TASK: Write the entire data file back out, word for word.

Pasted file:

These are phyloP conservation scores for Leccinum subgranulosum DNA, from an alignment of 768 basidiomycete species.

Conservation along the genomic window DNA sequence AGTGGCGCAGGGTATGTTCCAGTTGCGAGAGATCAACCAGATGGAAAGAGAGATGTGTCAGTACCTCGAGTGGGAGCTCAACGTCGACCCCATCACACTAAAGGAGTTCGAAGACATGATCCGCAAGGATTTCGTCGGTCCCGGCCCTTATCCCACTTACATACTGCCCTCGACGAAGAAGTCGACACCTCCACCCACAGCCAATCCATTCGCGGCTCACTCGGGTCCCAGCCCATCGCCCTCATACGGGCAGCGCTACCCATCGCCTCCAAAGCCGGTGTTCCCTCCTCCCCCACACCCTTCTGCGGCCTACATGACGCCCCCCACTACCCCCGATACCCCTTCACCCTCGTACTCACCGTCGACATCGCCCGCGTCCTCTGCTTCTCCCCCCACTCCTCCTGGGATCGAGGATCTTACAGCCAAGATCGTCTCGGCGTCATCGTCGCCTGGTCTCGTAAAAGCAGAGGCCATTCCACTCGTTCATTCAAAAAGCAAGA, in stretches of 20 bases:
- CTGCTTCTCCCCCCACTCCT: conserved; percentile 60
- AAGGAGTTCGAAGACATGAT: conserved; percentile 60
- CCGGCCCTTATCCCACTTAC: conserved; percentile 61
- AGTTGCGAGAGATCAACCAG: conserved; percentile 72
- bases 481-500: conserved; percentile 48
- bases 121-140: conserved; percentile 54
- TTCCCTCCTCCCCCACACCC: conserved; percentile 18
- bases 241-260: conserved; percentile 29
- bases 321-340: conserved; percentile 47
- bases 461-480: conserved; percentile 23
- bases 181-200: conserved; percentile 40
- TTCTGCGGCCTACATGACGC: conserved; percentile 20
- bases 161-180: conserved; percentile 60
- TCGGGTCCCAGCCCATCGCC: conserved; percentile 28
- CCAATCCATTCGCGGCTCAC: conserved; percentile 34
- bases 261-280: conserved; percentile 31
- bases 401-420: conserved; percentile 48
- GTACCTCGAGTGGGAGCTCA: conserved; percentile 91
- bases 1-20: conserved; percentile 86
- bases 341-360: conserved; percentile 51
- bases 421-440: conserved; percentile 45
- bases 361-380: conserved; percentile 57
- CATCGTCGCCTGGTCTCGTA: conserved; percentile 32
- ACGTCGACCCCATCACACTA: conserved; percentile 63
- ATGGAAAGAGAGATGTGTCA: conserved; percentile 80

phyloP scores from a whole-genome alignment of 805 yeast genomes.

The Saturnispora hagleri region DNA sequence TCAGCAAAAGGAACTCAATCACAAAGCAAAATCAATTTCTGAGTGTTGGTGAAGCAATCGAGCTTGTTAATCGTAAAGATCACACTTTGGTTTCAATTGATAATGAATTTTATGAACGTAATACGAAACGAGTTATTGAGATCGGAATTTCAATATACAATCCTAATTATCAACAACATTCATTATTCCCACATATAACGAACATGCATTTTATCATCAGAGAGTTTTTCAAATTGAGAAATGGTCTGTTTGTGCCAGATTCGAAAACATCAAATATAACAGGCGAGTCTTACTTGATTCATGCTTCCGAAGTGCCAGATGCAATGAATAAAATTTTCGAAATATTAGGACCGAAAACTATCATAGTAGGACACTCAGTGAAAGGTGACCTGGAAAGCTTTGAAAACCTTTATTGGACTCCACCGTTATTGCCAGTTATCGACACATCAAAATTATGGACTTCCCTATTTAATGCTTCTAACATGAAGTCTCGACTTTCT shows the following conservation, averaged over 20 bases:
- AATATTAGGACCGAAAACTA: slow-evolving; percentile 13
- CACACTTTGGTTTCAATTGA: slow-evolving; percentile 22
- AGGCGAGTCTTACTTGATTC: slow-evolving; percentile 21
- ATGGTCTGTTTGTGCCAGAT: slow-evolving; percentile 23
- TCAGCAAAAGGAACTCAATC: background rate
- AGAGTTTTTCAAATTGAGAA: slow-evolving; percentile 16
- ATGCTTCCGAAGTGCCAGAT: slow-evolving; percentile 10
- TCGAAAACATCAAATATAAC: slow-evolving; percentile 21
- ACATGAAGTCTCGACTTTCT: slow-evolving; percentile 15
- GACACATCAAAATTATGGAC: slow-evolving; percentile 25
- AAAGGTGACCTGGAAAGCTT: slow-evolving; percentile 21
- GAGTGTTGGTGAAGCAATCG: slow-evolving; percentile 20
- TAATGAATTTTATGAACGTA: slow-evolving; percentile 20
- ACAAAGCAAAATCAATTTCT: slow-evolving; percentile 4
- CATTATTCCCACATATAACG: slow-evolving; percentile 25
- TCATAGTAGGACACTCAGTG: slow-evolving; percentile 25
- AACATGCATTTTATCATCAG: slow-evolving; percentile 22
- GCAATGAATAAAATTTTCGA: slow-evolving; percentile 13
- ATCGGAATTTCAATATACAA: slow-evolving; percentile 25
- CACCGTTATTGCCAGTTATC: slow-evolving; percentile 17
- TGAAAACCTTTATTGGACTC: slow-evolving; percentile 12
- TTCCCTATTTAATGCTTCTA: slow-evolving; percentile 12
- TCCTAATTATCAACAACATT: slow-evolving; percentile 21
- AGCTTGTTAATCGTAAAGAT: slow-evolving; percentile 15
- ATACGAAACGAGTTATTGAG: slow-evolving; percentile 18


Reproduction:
These are phyloP conservation scores for Leccinum subgranulosum DNA, from an alignment of 768 basidiomycete species.

Conservation along the genomic window DNA sequence AGTGGCGCAGGGTATGTTCCAGTTGCGAGAGATCAACCAGATGGAAAGAGAGATGTGTCAGTACCTCGAGTGGGAGCTCAACGTCGACCCCATCACACTAAAGGAGTTCGAAGACATGATCCGCAAGGATTTCGTCGGTCCCGGCCCTTATCCCACTTACATACTGCCCTCGACGAAGAAGTCGACACCTCCACCCACAGCCAATCCATTCGCGGCTCACTCGGGTCCCAGCCCATCGCCCTCATACGGGCAGCGCTACCCATCGCCTCCAAAGCCGGTGTTCCCTCCTCCCCCACACCCTTCTGCGGCCTACATGACGCCCCCCACTACCCCCGATACCCCTTCACCCTCGTACTCACCGTCGACATCGCCCGCGTCCTCTGCTTCTCCCCCCACTCCTCCTGGGATCGAGGATCTTACAGCCAAGATCGTCTCGGCGTCATCGTCGCCTGGTCTCGTAAAAGCAGAGGCCATTCCACTCGTTCATTCAAAAAGCAAGA, in stretches of 20 bases:
- CTGCTTCTCCCCCCACTCCT: conserved; percentile 60
- AAGGAGTTCGAAGACATGAT: conserved; percentile 60
- CCGGCCCTTATCCCACTTAC: conserved; percentile 61
- AGTTGCGAGAGATCAACCAG: conserved; percentile 72
- bases 481-500: conserved; percentile 48
- bases 121-140: conserved; percentile 54
- TTCCCTCCTCCCCCACACCC: conserved; percentile 18
- bases 241-260: conserved; percentile 29
- bases 321-340: conserved; percentile 47
- bases 461-480: conserved; percentile 23
- bases 181-200: conserved; percentile 40
- TTCTGCGGCCTACATGACGC: conserved; percentile 20
- bases 161-180: conserved; percentile 60
- TCGGGTCCCAGCCCATCGCC: conserved; percentile 28
- CCAATCCATTCGCGGCTCAC: conserved; percentile 34
- bases 261-280: conserved; percentile 31
- bases 401-420: conserved; percentile 48
- GTACCTCGAGTGGGAGCTCA: conserved; percentile 91
- bases 1-20: conserved; percentile 86
- bases 341-360: conserved; percentile 51
- bases 421-440: conserved; percentile 45
- bases 361-380: conserved; percentile 57
- CATCGTCGCCTGGTCTCGTA: conserved; percentile 32
- ACGTCGACCCCATCACACTA: conserved; percentile 63
- ATGGAAAGAGAGATGTGTCA: conserved; percentile 80

phyloP scores from a whole-genome alignment of 805 yeast genomes.

The Saturnispora hagleri region DNA sequence TCAGCAAAAGGAACTCAATCACAAAGCAAAATCAATTTCTGAGTGTTGGTGAAGCAATCGAGCTTGTTAATCGTAAAGATCACACTTTGGTTTCAATTGATAATGAATTTTATGAACGTAATACGAAACGAGTTATTGAGATCGGAATTTCAATATACAATCCTAATTATCAACAACATTCATTATTCCCACATATAACGAACATGCATTTTATCATCAGAGAGTTTTTCAAATTGAGAAATGGTCTGTTTGTGCCAGATTCGAAAACATCAAATATAACAGGCGAGTCTTACTTGATTCATGCTTCCGAAGTGCCAGATGCAATGAATAAAATTTTCGAAATATTAGGACCGAAAACTATCATAGTAGGACACTCAGTGAAAGGTGACCTGGAAAGCTTTGAAAACCTTTATTGGACTCCACCGTTATTGCCAGTTATCGACACATCAAAATTATGGACTTCCCTATTTAATGCTTCTAACATGAAGTCTCGACTTTCT shows the following conservation, averaged over 20 bases:
- AATATTAGGACCGAAAACTA: slow-evolving; percentile 13
- CACACTTTGGTTTCAATTGA: slow-evolving; percentile 22
- AGGCGAGTCTTACTTGATTC: slow-evolving; percentile 21
- ATGGTCTGTTTGTGCCAGAT: slow-evolving; percentile 23
- TCAGCAAAAGGAACTCAATC: background rate
- AGAGTTTTTCAAATTGAGAA: slow-evolving; percentile 16
- ATGCTTCCGAAGTGCCAGAT: slow-evolving; percentile 10
- TCGAAAACATCAAATATAAC: slow-evolving; percentile 21
- ACATGAAGTCTCGACTTTCT: slow-evolving; percentile 15
- GACACATCAAAATTATGGAC: slow-evolving; percentile 25
- AAAGGTGACCTGGAAAGCTT: slow-evolving; percentile 21
- GAGTGTTGGTGAAGCAATCG: slow-evolving; percentile 20
- TAATGAATTTTATGAACGTA: slow-evolving; percentile 20
- ACAAAGCAAAATCAATTTCT: slow-evolving; percentile 4
- CATTATTCCCACATATAACG: slow-evolving; percentile 25
- TCATAGTAGGACACTCAGTG: slow-evolving; percentile 25
- AACATGCATTTTATCATCAG: slow-evolving; percentile 22
- GCAATGAATAAAATTTTCGA: slow-evolving; percentile 13
- ATCGGAATTTCAATATACAA: slow-evolving; percentile 25
- CACCGTTATTGCCAGTTATC: slow-evolving; percentile 17
- TGAAAACCTTTATTGGACTC: slow-evolving; percentile 12
- TTCCCTATTTAATGCTTCTA: slow-evolving; percentile 12
- TCCTAATTATCAACAACATT: slow-evolving; percentile 21
- AGCTTGTTAATCGTAAAGAT: slow-evolving; percentile 15
- ATACGAAACGAGTTATTGAG: slow-evolving; percentile 18